With hundreds of refugees crossing into the German city of Hamburg on a daily basis, the city has passed a law that will allow for the seizure of empty commercial buildings to house people seeking asylum, the BBC reported. The law, which goes into effect next week, comes as temperatures drop, making it dangerous for refugees to continue sleeping outside or in tent camps.
City officials said the law was a temporary measure and that property owners would receive compensation. Property would be seized only if the owners were unwilling to have their space used in return for compensation. No residential properties will be used as part of the law.
Officials estimate that 500 refugees are entering Hamburg daily. The fellow north German port city of Bremen also is considering a similar measure to deal with a housing shortage that has left officials across Europe scrambling for solutions.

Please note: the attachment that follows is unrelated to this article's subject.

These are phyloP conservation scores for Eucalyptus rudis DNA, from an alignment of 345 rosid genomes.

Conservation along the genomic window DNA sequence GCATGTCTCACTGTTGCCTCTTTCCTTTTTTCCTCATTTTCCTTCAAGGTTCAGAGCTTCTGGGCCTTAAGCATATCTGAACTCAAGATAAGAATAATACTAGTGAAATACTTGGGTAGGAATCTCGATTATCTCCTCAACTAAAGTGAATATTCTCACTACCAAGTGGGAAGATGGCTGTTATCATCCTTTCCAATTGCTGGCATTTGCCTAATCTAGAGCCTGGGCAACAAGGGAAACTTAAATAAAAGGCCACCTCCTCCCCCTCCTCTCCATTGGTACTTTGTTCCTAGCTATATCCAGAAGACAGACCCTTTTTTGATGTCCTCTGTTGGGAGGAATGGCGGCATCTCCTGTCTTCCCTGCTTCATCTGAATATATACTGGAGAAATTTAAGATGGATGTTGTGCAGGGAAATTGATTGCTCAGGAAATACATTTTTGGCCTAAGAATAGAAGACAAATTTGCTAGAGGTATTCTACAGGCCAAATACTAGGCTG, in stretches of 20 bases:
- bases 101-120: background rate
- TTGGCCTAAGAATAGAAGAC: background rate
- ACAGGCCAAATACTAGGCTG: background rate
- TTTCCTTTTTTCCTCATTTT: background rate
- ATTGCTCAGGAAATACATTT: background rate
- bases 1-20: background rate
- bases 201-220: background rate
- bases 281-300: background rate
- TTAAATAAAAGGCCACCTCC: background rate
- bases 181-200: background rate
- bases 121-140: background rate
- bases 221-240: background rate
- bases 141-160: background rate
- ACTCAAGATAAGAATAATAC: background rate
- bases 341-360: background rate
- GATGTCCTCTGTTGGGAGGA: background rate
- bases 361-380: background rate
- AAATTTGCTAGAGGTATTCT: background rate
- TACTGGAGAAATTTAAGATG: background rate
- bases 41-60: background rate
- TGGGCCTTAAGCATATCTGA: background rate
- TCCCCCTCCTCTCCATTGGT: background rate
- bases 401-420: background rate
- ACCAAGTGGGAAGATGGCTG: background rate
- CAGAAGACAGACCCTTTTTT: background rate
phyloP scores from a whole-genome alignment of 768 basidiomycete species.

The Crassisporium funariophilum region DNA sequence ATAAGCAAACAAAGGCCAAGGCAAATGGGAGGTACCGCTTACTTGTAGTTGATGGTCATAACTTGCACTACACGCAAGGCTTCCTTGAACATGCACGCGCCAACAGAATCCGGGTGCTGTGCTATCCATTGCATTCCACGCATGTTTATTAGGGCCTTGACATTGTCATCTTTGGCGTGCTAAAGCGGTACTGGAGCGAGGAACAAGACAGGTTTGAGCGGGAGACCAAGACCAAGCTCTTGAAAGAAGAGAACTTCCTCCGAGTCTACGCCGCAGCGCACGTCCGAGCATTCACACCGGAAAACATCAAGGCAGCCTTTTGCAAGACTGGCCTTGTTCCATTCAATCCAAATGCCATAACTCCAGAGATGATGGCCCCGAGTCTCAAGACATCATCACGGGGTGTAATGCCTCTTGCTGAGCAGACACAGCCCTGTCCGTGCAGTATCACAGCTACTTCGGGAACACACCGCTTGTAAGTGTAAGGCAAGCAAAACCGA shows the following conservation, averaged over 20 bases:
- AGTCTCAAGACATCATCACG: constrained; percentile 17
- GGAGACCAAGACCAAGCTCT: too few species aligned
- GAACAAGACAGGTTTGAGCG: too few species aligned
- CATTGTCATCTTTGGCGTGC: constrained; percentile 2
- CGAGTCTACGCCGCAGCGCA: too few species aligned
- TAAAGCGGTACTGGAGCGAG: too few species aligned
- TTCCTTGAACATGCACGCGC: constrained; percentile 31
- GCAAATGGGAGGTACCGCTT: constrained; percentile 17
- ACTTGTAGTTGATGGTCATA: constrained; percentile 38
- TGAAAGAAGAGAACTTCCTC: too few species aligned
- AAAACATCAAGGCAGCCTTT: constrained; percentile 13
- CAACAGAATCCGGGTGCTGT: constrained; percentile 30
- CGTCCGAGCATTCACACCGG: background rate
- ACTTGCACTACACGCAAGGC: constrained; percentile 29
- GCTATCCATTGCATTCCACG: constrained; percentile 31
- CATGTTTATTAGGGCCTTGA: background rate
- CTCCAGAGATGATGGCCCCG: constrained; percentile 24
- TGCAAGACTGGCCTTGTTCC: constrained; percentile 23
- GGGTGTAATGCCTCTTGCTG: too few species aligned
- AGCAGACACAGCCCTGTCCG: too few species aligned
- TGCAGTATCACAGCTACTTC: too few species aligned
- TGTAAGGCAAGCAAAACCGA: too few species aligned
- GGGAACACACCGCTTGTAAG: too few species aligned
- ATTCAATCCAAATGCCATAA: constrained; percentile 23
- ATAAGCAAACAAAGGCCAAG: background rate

Refugees are fleeing war-torn and repressive states including Syria, Iraq, Afghanistan and Eritrea. More than 2,800 have died undertaking dangerous Mediterranean crossings so far this year, according to the International Organization for Migration. Germany has said it expects more than 800,000 refugees to arrive this year alone.
Hamburg’s decision comes as EU-member governments continue to struggle with the influx. German Chancellor Angela Merkel’s popularity rating has shrunk to the lowest level seen in four years at 54 percent, Reuters reported. Her rating was currently lower than during the 2011 eurozone crisis. More than 50 percent of survey respondents said they were concerned about the high numbers of refugees arriving in Germany.
EU countries have gotten creative to house refugees by looking for unused buildings and large spaces. Greece opened the Galatsi Olympic Hall that was built for the 2004 Olympic Games in Athens Thursday. The hall was used for table tennis and rhythmic gymnastics and was now expected to house about 500 people, mainly from Syria and Afghanistan, the Associated Press reported.
In Bavaria, Germany, the city of Franconia said it was planning to build modular units with the expectation that they would house refugees for approximately 10 years.